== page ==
Theatre Scenographer Nissar Allana speaks about how he is forever searching for new solutions to the age-old problems of theatre
Ever found yourself bored in theatre imagining what you could do with the lights, the sets or, the play itself? If you’ve ever left a theatre with nothing left to think about, then you have a friend in Nissar Allana.
Organised by the Norwegian Embassy and Nissar Allana’s Dramatic Art and Design Academy, the Delhi Ibsen Festival (DIF) features plays of Henrik Ibsen performed by a range of avant garde troupes and directors from across the world. And, why avant garde? Because that’s the only way Allana would have it — to connect Ibsen to the Indian context and allow adventurous dramatists to catalyse the evolution of contemporary Indian theatre.
Allana’s roots lie behind the stage. A medical student in 1970, he hitchhiked his way to Berlin from Mumbai, where his future wife Amal Allana was studying. So excited was he with the theatre practised at the Berliner Ensemble, Schaubühne am Halleschen Ufer and the Volksbühne, that he returned in 1974 to apprentice under Karl-Ernst Hermann, who was acclaimed director Peter Stein’s set designer. “Set design in Europe was not taught the way it was here. The potential of beauty and totality of set design was actively worked,” he explains. Now, a visiting lecturer at the National School of Drama, Allana attempts to create the same excitement he experienced as a rookie in Berlin.
“I try to get students to open their minds to various aspects of theatre. It helps me too. When we were younger, the older generation rarely encouraged us. They even felt threatened by us. You’ve got to have a positive attitude towards youngsters if you want to work with them,” he says.
“Urban theatre groups are the most handicapped,” he explains. “There is no space for rehearsals and it’s hard to find people who are willing to commit to a project for a long time...But in smaller towns people offer spaces and actors are available as a group for a longer time. Survival there is not as expensive. These groups are able to develop their styles better.”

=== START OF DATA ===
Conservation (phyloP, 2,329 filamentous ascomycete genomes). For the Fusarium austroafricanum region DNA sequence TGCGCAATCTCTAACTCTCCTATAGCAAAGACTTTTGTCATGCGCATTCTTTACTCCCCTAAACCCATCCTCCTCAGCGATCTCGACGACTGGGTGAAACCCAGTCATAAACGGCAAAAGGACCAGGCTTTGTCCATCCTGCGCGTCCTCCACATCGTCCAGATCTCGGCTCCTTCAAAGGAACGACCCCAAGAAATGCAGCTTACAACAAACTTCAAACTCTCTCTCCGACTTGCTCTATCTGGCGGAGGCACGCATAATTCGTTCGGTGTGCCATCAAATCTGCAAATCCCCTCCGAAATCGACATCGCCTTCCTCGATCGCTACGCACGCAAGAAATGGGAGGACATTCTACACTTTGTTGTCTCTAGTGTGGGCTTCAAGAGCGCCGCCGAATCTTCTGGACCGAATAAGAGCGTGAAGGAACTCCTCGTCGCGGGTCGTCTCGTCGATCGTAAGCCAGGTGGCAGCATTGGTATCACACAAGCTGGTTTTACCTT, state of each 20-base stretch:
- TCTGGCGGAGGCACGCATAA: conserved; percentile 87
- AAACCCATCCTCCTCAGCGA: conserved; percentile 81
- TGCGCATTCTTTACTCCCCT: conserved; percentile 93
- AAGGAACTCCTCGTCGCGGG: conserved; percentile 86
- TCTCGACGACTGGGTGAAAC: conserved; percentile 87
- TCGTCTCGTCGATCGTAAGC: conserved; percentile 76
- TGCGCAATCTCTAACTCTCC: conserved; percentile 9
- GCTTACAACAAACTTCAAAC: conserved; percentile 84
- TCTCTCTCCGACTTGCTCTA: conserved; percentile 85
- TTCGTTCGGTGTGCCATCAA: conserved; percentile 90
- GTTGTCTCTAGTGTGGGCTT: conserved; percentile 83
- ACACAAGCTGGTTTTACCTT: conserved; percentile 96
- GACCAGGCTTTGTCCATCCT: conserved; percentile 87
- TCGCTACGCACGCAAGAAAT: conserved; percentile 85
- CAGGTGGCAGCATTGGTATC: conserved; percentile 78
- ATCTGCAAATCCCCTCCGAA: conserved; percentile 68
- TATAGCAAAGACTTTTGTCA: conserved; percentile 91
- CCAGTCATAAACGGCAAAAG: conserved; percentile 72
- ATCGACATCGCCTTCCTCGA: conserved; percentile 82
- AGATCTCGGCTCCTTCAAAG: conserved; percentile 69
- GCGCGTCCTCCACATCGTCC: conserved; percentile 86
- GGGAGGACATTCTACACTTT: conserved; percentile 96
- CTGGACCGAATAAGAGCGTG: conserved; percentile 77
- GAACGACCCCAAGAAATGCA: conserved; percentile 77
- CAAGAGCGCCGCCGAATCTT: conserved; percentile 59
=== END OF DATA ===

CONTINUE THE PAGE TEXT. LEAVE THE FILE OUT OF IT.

It has taken Allana three months of recceing — watching DVDs of productions abroad and networking with theatre connoisseurs world over. “I’ve watched the work of many directors. Those that make some headway and develop new insights to theatre are contacted. We don’t immediately engage anyone. If we find a good director, she or he may get a chance in a couple of years,” he says.
Commissioning plays is a risk, Allana explains. “You don’t know where they are going till the last moment. But this is imperative if you want cutting edge theatre. That satisfaction you get is from seeing young directors emerge or older ones making new inroads.” Allana says, “We need to go beyond focussing on actors and directors with sets of just four or five chairs. We have not had money in theatre. We work with less because funds are not there... That is using half the body, of using only actors and direction without attention to sets or lighting or the scene. We need to work towards finding money to use the whole body of a play,”
Allana is currently in consultation with the Ministry of Culture on its scheme to refurbish theatres.
PHEROZE L. VINCENT
Nissar Allana’s best shot
The eminent stage and lighting designer is best remembered for designing the sets of Richard Schechner’s production of Anton Chekov’s The Cherry Orchard in Delhi in 1983. Schechner, a professor of theatre at New York University, is renowned for coining the phrase inter-cultural theatre. “We wanted an environmental or site-specific production,” says Allana, who apprenticed in scenography at Germany’s leading theatres in the ’70s. For the orchard, he planted 200 trees in Rabindra Bhavan’s Meghdoot theatre. He built a full fledged house and he lit up the party scene with 2000 light bulbs.
The audience moved from scene to scene.
For a lot of theatre in Delhi, people create performance texts rather than literary works